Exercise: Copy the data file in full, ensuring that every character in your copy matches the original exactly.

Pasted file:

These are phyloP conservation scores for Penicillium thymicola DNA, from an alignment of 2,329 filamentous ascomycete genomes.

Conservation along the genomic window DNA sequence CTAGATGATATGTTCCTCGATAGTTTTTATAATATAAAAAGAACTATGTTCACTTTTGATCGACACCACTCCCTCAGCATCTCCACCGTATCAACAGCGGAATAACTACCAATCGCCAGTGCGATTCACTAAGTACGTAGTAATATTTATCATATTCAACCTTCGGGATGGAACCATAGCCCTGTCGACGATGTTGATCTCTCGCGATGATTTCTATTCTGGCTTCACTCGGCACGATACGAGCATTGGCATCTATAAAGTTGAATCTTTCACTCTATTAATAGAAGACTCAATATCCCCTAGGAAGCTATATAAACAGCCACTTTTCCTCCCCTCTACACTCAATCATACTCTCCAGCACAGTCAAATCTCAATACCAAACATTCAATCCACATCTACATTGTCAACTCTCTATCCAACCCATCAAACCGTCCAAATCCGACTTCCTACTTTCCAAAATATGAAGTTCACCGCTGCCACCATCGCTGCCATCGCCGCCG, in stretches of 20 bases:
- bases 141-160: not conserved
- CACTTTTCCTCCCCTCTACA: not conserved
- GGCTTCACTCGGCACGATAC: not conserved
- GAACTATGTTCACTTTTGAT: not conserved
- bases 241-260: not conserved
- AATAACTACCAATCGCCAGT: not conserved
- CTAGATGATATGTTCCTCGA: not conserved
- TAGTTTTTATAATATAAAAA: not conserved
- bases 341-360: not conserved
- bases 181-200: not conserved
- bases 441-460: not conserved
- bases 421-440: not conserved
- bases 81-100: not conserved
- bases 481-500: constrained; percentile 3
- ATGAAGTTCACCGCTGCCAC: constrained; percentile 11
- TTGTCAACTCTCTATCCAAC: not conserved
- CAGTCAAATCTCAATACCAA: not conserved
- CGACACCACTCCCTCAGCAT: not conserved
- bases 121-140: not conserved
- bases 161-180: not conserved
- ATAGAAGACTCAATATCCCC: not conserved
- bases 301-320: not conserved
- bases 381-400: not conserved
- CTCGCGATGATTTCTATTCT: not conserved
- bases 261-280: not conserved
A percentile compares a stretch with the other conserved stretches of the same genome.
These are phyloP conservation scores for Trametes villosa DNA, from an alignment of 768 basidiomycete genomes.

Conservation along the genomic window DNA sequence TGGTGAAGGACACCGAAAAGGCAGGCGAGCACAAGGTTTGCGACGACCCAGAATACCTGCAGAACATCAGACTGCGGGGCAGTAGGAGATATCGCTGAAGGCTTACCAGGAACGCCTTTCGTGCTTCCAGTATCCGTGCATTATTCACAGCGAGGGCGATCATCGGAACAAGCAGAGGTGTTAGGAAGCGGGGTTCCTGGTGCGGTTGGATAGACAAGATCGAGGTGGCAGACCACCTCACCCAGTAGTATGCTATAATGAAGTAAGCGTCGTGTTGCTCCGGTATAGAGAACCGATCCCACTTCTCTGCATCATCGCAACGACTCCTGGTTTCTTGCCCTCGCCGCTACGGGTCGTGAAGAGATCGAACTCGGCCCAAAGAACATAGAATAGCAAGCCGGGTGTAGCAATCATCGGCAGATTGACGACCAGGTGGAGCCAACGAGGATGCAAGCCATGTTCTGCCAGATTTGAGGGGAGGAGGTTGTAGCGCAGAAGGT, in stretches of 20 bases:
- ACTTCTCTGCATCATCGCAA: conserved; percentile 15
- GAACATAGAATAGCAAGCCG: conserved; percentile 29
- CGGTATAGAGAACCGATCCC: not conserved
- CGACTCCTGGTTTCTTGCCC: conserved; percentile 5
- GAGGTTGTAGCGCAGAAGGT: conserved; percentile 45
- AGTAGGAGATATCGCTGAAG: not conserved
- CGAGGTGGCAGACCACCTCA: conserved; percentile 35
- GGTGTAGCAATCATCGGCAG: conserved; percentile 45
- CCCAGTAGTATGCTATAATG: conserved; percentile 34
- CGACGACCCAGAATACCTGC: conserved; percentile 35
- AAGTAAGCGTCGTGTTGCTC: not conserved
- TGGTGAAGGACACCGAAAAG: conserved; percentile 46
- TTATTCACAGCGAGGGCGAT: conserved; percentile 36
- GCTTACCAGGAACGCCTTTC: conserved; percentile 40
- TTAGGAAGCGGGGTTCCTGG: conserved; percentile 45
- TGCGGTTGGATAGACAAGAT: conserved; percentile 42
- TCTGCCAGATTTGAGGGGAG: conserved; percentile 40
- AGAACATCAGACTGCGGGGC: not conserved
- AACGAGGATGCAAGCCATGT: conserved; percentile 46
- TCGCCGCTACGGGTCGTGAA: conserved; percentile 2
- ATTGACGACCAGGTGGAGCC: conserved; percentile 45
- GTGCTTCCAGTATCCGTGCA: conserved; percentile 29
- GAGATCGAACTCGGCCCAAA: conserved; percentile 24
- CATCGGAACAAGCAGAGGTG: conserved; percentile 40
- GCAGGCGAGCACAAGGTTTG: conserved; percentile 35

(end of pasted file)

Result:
These are phyloP conservation scores for Penicillium thymicola DNA, from an alignment of 2,329 filamentous ascomycete genomes.

Conservation along the genomic window DNA sequence CTAGATGATATGTTCCTCGATAGTTTTTATAATATAAAAAGAACTATGTTCACTTTTGATCGACACCACTCCCTCAGCATCTCCACCGTATCAACAGCGGAATAACTACCAATCGCCAGTGCGATTCACTAAGTACGTAGTAATATTTATCATATTCAACCTTCGGGATGGAACCATAGCCCTGTCGACGATGTTGATCTCTCGCGATGATTTCTATTCTGGCTTCACTCGGCACGATACGAGCATTGGCATCTATAAAGTTGAATCTTTCACTCTATTAATAGAAGACTCAATATCCCCTAGGAAGCTATATAAACAGCCACTTTTCCTCCCCTCTACACTCAATCATACTCTCCAGCACAGTCAAATCTCAATACCAAACATTCAATCCACATCTACATTGTCAACTCTCTATCCAACCCATCAAACCGTCCAAATCCGACTTCCTACTTTCCAAAATATGAAGTTCACCGCTGCCACCATCGCTGCCATCGCCGCCG, in stretches of 20 bases:
- bases 141-160: not conserved
- CACTTTTCCTCCCCTCTACA: not conserved
- GGCTTCACTCGGCACGATAC: not conserved
- GAACTATGTTCACTTTTGAT: not conserved
- bases 241-260: not conserved
- AATAACTACCAATCGCCAGT: not conserved
- CTAGATGATATGTTCCTCGA: not conserved
- TAGTTTTTATAATATAAAAA: not conserved
- bases 341-360: not conserved
- bases 181-200: not conserved
- bases 441-460: not conserved
- bases 421-440: not conserved
- bases 81-100: not conserved
- bases 481-500: constrained; percentile 3
- ATGAAGTTCACCGCTGCCAC: constrained; percentile 11
- TTGTCAACTCTCTATCCAAC: not conserved
- CAGTCAAATCTCAATACCAA: not conserved
- CGACACCACTCCCTCAGCAT: not conserved
- bases 121-140: not conserved
- bases 161-180: not conserved
- ATAGAAGACTCAATATCCCC: not conserved
- bases 301-320: not conserved
- bases 381-400: not conserved
- CTCGCGATGATTTCTATTCT: not conserved
- bases 261-280: not conserved
A percentile compares a stretch with the other conserved stretches of the same genome.
These are phyloP conservation scores for Trametes villosa DNA, from an alignment of 768 basidiomycete genomes.

Conservation along the genomic window DNA sequence TGGTGAAGGACACCGAAAAGGCAGGCGAGCACAAGGTTTGCGACGACCCAGAATACCTGCAGAACATCAGACTGCGGGGCAGTAGGAGATATCGCTGAAGGCTTACCAGGAACGCCTTTCGTGCTTCCAGTATCCGTGCATTATTCACAGCGAGGGCGATCATCGGAACAAGCAGAGGTGTTAGGAAGCGGGGTTCCTGGTGCGGTTGGATAGACAAGATCGAGGTGGCAGACCACCTCACCCAGTAGTATGCTATAATGAAGTAAGCGTCGTGTTGCTCCGGTATAGAGAACCGATCCCACTTCTCTGCATCATCGCAACGACTCCTGGTTTCTTGCCCTCGCCGCTACGGGTCGTGAAGAGATCGAACTCGGCCCAAAGAACATAGAATAGCAAGCCGGGTGTAGCAATCATCGGCAGATTGACGACCAGGTGGAGCCAACGAGGATGCAAGCCATGTTCTGCCAGATTTGAGGGGAGGAGGTTGTAGCGCAGAAGGT, in stretches of 20 bases:
- ACTTCTCTGCATCATCGCAA: conserved; percentile 15
- GAACATAGAATAGCAAGCCG: conserved; percentile 29
- CGGTATAGAGAACCGATCCC: not conserved
- CGACTCCTGGTTTCTTGCCC: conserved; percentile 5
- GAGGTTGTAGCGCAGAAGGT: conserved; percentile 45
- AGTAGGAGATATCGCTGAAG: not conserved
- CGAGGTGGCAGACCACCTCA: conserved; percentile 35
- GGTGTAGCAATCATCGGCAG: conserved; percentile 45
- CCCAGTAGTATGCTATAATG: conserved; percentile 34
- CGACGACCCAGAATACCTGC: conserved; percentile 35
- AAGTAAGCGTCGTGTTGCTC: not conserved
- TGGTGAAGGACACCGAAAAG: conserved; percentile 46
- TTATTCACAGCGAGGGCGAT: conserved; percentile 36
- GCTTACCAGGAACGCCTTTC: conserved; percentile 40
- TTAGGAAGCGGGGTTCCTGG: conserved; percentile 45
- TGCGGTTGGATAGACAAGAT: conserved; percentile 42
- TCTGCCAGATTTGAGGGGAG: conserved; percentile 40
- AGAACATCAGACTGCGGGGC: not conserved
- AACGAGGATGCAAGCCATGT: conserved; percentile 46
- TCGCCGCTACGGGTCGTGAA: conserved; percentile 2
- ATTGACGACCAGGTGGAGCC: conserved; percentile 45
- GTGCTTCCAGTATCCGTGCA: conserved; percentile 29
- GAGATCGAACTCGGCCCAAA: conserved; percentile 24
- CATCGGAACAAGCAGAGGTG: conserved; percentile 40
- GCAGGCGAGCACAAGGTTTG: conserved; percentile 35